Talk about the icing on the reunion cake! Thomas’ participation in the get-together was all the more special because most of the cast hadn’t seen him since the show ended. While the actor didn’t completely abandon his TV career — he made appearances on shows like Veronica Mars and Smallville — after being a teen idol for so many years and voicing the young Simba in The Lion King, he was ready to look outside of Hollywood for his heart’s desire…which would eventually mean graduating from Columbia. ”I didn’t have any sort of big gripes,” the 30-year-old says by way of explanation for his exit. ”I just wanted to experience other things, see what direction life was going to take me.” Looking back, Thomas admits that Home Improvement was a pretty sweet gig. ”I don’t remember sitting there at 16, 17, and thinking, ‘There are no jokes here.’ I wouldn’t have said that anyway. We had the luxury of being given great material every week.” Though he’s been lying low for several years (”I’m not a high-maintenance kind of guy — I don’t need to have the castle in the sky”), Thomas, who splits his time between the East and West Coasts, is now considering a career in directing. He’s also not opposed to going back in front of the camera. (No, Allen hasn’t asked him to guest-star on Last Man Standing…yet.) ”I still have a passion for TV,” says the actor, ”so I could see myself working in it.” Hear that, Hollywood? Get on it!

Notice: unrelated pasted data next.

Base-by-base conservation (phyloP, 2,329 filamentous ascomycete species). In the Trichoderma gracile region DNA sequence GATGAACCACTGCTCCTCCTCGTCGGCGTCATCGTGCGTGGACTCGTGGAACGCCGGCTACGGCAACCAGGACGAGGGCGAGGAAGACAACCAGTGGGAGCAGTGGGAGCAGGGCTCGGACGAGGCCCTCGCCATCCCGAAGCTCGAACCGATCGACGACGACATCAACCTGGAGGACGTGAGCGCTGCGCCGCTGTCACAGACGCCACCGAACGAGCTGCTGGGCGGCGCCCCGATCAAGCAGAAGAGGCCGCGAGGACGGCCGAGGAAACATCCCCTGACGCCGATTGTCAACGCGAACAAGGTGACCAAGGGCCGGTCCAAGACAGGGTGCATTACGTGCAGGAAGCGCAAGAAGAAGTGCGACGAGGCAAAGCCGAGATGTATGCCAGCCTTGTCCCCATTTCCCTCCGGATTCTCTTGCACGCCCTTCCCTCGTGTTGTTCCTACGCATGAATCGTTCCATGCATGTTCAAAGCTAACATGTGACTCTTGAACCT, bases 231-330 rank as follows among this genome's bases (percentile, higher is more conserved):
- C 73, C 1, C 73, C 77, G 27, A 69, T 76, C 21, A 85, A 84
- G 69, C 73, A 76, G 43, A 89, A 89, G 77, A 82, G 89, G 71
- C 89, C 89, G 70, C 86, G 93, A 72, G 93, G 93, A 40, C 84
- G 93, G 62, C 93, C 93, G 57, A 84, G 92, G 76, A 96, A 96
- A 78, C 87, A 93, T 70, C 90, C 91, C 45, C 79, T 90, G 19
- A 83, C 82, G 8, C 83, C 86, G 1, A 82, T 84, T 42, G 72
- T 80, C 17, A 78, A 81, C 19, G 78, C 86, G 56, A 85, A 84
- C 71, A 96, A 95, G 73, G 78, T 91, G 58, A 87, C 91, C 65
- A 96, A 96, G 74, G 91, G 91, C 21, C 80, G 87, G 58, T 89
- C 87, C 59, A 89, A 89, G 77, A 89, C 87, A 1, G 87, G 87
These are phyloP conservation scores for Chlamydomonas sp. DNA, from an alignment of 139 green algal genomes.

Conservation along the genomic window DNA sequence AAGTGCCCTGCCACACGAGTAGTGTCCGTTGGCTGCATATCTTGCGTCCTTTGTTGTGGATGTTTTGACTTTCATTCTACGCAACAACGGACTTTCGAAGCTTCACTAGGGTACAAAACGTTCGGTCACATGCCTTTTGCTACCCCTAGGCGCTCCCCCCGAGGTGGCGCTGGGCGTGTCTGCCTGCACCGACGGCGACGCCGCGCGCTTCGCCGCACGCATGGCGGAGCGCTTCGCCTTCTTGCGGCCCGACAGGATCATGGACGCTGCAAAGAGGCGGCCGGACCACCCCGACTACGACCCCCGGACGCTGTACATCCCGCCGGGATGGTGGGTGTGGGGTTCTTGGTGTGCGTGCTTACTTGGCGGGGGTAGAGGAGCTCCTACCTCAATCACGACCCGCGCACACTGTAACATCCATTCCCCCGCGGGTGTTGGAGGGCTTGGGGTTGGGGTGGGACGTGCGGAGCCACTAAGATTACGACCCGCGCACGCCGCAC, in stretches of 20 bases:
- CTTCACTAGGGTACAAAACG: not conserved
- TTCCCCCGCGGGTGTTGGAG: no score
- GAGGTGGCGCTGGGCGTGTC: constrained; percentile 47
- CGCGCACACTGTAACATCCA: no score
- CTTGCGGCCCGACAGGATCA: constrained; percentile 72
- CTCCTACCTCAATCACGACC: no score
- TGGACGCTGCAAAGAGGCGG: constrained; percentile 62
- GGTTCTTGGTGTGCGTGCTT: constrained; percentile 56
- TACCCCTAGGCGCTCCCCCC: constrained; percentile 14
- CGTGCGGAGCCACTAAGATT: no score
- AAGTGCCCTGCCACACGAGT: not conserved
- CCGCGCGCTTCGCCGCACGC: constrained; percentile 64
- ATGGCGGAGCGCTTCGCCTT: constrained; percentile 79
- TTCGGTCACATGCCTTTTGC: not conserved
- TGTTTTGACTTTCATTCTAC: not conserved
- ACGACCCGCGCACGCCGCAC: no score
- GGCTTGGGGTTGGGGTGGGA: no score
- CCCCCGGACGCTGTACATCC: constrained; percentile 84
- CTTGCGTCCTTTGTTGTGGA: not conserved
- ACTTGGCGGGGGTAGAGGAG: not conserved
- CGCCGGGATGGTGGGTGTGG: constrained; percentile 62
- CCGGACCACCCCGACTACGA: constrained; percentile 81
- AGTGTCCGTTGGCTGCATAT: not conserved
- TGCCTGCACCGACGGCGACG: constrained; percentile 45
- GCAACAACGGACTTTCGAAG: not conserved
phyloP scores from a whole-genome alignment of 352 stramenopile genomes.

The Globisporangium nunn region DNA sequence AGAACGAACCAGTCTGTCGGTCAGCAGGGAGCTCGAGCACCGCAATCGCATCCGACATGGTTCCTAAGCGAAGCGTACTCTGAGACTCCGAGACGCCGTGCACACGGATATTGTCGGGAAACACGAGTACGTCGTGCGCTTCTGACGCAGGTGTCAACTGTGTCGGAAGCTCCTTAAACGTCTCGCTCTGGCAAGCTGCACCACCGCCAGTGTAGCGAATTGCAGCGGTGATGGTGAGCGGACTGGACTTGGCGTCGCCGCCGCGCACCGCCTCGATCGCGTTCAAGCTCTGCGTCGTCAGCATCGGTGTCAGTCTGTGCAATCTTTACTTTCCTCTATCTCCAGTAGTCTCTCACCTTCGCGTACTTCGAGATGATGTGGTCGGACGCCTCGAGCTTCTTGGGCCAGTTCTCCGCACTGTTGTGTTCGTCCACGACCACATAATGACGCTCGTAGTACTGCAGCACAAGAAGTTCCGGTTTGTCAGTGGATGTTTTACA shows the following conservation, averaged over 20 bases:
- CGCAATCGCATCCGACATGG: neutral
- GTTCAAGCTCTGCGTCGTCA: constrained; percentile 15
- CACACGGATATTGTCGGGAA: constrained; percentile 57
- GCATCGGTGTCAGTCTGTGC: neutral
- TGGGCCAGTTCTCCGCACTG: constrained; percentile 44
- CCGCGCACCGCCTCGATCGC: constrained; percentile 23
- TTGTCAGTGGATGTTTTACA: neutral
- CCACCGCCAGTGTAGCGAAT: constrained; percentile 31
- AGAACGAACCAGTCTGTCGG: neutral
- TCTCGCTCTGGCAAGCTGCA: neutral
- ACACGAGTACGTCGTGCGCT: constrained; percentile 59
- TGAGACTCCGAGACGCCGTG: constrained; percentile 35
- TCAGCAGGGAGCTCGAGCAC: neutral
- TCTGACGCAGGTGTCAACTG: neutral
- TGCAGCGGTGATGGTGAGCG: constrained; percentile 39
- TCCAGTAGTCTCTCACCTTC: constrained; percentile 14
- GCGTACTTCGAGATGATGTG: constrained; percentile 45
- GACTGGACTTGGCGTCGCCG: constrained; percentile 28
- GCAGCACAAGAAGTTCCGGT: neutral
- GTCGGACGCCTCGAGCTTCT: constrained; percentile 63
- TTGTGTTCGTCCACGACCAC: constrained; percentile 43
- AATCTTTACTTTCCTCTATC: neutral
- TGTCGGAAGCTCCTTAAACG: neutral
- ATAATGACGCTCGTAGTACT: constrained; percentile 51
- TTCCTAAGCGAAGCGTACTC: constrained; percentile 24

Debbe Dunning (Heidi Keppert)
The role of a Tool Time girl not only put Dunning on the map but also gave her a lifelong friend in Tim Allen: The sitcom’s leading man was the one who made sure Dunning went from a recurring player to a series regular — and permanent member of the Home family — during the third season (she took over from the original Tool Time girl, Pamela Anderson, who was not available for EW’s Reunions shoot). ”Tim is amazing and a man of his word,” Dunning, 45, recalls. ”If anyone got upset or threatened to quit, he went after them and they’d be back. He always kept us together.” Dunning is still acting (she’d kill for a spot on Dancing With the Stars), and she gets recognized in the unlikeliest of places. ”I was floating down the Salt River [in Arizona] last weekend, and sure enough, a guy offers me a beer and says, ‘I know you from somewhere!”’
Zachery Ty Bryan (Brad Taylor)
Bryan went on to book plenty of guest spots on shows like ER and Buffy the Vampire Slayer after Home Improvement, but the 29-year-old realized that he’d prefer to be a ”painter, not the paintbrush,” so he began his own production company, Vision Entertainment Group. His most recent accomplishment was producing the indie drama The Grief Tourist with Michael Cudlitz and Melanie Griffith. ”Most people look at child actors and have these ideas that they have a rough life,” says Bryan, who stayed friends with Thomas after the show. ”To be honest, I’ve looked at it as such an opportunity. Even moving forward with what I’m doing now, I walk into a room with a hedge funder and I’m immediately validated. I don’t have to sit there and explain what my background is. They see it in front of them.”
Taran Noah Smith (Mark Taylor)
After Smith gave his last performance as Tim’s youngest son, Mark, he fled Hollywood and didn’t look back. ”It was pretty exciting to leave it behind and do other things,” says Smith, who started on the sitcom when he was only 7 (he’s now 27). And try things he did: First he began a food company for vegans, then he became an installation artist for big events like Coachella (”I made temples out of trash”), and then he helped his dad build energy-efficient water purifiers that are now used overseas by the military. But he never forgot his onscreen family — and not just because he continues to receive residual checks every three months. ”Everyone looks the same, just a little thicker,” Smith says about the photo shoot. ”It’s like a high school reunion.”